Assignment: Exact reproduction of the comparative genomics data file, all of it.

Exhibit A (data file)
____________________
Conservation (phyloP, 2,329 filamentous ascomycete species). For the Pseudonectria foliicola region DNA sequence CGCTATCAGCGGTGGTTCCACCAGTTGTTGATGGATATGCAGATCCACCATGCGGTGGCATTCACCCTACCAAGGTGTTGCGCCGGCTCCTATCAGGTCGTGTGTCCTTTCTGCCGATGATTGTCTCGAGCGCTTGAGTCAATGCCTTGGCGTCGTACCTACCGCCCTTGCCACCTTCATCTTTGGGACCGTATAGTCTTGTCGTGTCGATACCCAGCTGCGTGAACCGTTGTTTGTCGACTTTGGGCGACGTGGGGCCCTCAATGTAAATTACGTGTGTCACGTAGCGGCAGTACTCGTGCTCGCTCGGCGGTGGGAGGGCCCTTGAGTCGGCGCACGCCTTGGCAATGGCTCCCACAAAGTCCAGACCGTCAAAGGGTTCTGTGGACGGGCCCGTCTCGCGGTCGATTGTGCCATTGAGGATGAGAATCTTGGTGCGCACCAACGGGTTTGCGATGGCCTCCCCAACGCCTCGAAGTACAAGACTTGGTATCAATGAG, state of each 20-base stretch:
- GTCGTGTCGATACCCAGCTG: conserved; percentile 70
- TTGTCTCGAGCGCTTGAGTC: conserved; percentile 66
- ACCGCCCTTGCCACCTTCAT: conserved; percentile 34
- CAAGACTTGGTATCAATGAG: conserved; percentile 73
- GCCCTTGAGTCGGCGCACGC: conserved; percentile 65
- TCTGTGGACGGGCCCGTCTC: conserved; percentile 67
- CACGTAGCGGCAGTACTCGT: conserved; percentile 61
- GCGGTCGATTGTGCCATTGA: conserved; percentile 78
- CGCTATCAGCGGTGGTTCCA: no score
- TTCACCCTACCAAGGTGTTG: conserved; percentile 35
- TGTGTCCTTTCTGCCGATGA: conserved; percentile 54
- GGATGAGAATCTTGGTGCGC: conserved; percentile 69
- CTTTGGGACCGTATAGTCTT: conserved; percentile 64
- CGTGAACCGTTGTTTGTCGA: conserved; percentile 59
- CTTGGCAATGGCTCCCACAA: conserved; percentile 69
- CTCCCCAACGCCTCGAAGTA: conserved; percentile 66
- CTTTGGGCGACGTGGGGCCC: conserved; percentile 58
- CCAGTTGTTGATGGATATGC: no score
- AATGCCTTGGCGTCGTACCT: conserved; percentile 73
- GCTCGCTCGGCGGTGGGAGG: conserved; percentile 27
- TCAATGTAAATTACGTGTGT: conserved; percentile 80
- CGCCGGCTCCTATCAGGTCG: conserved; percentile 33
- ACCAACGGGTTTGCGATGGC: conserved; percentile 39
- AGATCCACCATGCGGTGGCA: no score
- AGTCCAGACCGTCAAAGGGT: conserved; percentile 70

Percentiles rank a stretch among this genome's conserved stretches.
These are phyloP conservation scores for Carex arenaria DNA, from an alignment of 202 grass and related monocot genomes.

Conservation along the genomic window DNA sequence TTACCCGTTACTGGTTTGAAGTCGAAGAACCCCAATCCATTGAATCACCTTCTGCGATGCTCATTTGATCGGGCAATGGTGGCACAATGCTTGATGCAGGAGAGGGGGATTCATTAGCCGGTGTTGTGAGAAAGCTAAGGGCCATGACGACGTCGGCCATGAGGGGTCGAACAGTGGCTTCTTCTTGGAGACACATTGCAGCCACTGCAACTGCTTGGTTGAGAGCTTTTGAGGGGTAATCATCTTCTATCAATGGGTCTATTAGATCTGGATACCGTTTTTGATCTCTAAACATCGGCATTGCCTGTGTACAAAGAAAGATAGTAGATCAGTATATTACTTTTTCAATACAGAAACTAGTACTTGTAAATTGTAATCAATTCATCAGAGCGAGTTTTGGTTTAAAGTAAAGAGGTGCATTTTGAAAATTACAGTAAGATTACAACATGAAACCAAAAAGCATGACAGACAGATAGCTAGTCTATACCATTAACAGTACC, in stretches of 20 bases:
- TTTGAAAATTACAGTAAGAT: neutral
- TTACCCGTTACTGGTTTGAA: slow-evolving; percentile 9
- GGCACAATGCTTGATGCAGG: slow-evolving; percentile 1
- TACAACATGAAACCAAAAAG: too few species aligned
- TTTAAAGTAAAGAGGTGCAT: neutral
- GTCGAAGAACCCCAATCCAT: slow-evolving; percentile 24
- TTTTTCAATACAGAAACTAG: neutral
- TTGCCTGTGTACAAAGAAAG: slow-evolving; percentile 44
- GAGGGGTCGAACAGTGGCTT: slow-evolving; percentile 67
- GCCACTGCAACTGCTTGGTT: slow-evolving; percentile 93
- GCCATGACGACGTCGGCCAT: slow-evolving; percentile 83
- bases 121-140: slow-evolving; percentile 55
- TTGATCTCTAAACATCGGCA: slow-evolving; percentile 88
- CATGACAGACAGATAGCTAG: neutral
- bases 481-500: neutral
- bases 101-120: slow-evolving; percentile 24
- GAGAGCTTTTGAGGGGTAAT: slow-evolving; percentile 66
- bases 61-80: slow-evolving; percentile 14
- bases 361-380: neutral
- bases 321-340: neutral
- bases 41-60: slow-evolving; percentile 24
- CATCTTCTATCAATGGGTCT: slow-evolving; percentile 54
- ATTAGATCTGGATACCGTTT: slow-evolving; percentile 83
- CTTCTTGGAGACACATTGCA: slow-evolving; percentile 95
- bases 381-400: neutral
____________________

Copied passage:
Conservation (phyloP, 2,329 filamentous ascomycete species). For the Pseudonectria foliicola region DNA sequence CGCTATCAGCGGTGGTTCCACCAGTTGTTGATGGATATGCAGATCCACCATGCGGTGGCATTCACCCTACCAAGGTGTTGCGCCGGCTCCTATCAGGTCGTGTGTCCTTTCTGCCGATGATTGTCTCGAGCGCTTGAGTCAATGCCTTGGCGTCGTACCTACCGCCCTTGCCACCTTCATCTTTGGGACCGTATAGTCTTGTCGTGTCGATACCCAGCTGCGTGAACCGTTGTTTGTCGACTTTGGGCGACGTGGGGCCCTCAATGTAAATTACGTGTGTCACGTAGCGGCAGTACTCGTGCTCGCTCGGCGGTGGGAGGGCCCTTGAGTCGGCGCACGCCTTGGCAATGGCTCCCACAAAGTCCAGACCGTCAAAGGGTTCTGTGGACGGGCCCGTCTCGCGGTCGATTGTGCCATTGAGGATGAGAATCTTGGTGCGCACCAACGGGTTTGCGATGGCCTCCCCAACGCCTCGAAGTACAAGACTTGGTATCAATGAG, state of each 20-base stretch:
- GTCGTGTCGATACCCAGCTG: conserved; percentile 70
- TTGTCTCGAGCGCTTGAGTC: conserved; percentile 66
- ACCGCCCTTGCCACCTTCAT: conserved; percentile 34
- CAAGACTTGGTATCAATGAG: conserved; percentile 73
- GCCCTTGAGTCGGCGCACGC: conserved; percentile 65
- TCTGTGGACGGGCCCGTCTC: conserved; percentile 67
- CACGTAGCGGCAGTACTCGT: conserved; percentile 61
- GCGGTCGATTGTGCCATTGA: conserved; percentile 78
- CGCTATCAGCGGTGGTTCCA: no score
- TTCACCCTACCAAGGTGTTG: conserved; percentile 35
- TGTGTCCTTTCTGCCGATGA: conserved; percentile 54
- GGATGAGAATCTTGGTGCGC: conserved; percentile 69
- CTTTGGGACCGTATAGTCTT: conserved; percentile 64
- CGTGAACCGTTGTTTGTCGA: conserved; percentile 59
- CTTGGCAATGGCTCCCACAA: conserved; percentile 69
- CTCCCCAACGCCTCGAAGTA: conserved; percentile 66
- CTTTGGGCGACGTGGGGCCC: conserved; percentile 58
- CCAGTTGTTGATGGATATGC: no score
- AATGCCTTGGCGTCGTACCT: conserved; percentile 73
- GCTCGCTCGGCGGTGGGAGG: conserved; percentile 27
- TCAATGTAAATTACGTGTGT: conserved; percentile 80
- CGCCGGCTCCTATCAGGTCG: conserved; percentile 33
- ACCAACGGGTTTGCGATGGC: conserved; percentile 39
- AGATCCACCATGCGGTGGCA: no score
- AGTCCAGACCGTCAAAGGGT: conserved; percentile 70

Percentiles rank a stretch among this genome's conserved stretches.
These are phyloP conservation scores for Carex arenaria DNA, from an alignment of 202 grass and related monocot genomes.

Conservation along the genomic window DNA sequence TTACCCGTTACTGGTTTGAAGTCGAAGAACCCCAATCCATTGAATCACCTTCTGCGATGCTCATTTGATCGGGCAATGGTGGCACAATGCTTGATGCAGGAGAGGGGGATTCATTAGCCGGTGTTGTGAGAAAGCTAAGGGCCATGACGACGTCGGCCATGAGGGGTCGAACAGTGGCTTCTTCTTGGAGACACATTGCAGCCACTGCAACTGCTTGGTTGAGAGCTTTTGAGGGGTAATCATCTTCTATCAATGGGTCTATTAGATCTGGATACCGTTTTTGATCTCTAAACATCGGCATTGCCTGTGTACAAAGAAAGATAGTAGATCAGTATATTACTTTTTCAATACAGAAACTAGTACTTGTAAATTGTAATCAATTCATCAGAGCGAGTTTTGGTTTAAAGTAAAGAGGTGCATTTTGAAAATTACAGTAAGATTACAACATGAAACCAAAAAGCATGACAGACAGATAGCTAGTCTATACCATTAACAGTACC, in stretches of 20 bases:
- TTTGAAAATTACAGTAAGAT: neutral
- TTACCCGTTACTGGTTTGAA: slow-evolving; percentile 9
- GGCACAATGCTTGATGCAGG: slow-evolving; percentile 1
- TACAACATGAAACCAAAAAG: too few species aligned
- TTTAAAGTAAAGAGGTGCAT: neutral
- GTCGAAGAACCCCAATCCAT: slow-evolving; percentile 24
- TTTTTCAATACAGAAACTAG: neutral
- TTGCCTGTGTACAAAGAAAG: slow-evolving; percentile 44
- GAGGGGTCGAACAGTGGCTT: slow-evolving; percentile 67
- GCCACTGCAACTGCTTGGTT: slow-evolving; percentile 93
- GCCATGACGACGTCGGCCAT: slow-evolving; percentile 83
- bases 121-140: slow-evolving; percentile 55
- TTGATCTCTAAACATCGGCA: slow-evolving; percentile 88
- CATGACAGACAGATAGCTAG: neutral
- bases 481-500: neutral
- bases 101-120: slow-evolving; percentile 24
- GAGAGCTTTTGAGGGGTAAT: slow-evolving; percentile 66
- bases 61-80: slow-evolving; percentile 14
- bases 361-380: neutral
- bases 321-340: neutral
- bases 41-60: slow-evolving; percentile 24
- CATCTTCTATCAATGGGTCT: slow-evolving; percentile 54
- ATTAGATCTGGATACCGTTT: slow-evolving; percentile 83
- CTTCTTGGAGACACATTGCA: slow-evolving; percentile 95
- bases 381-400: neutral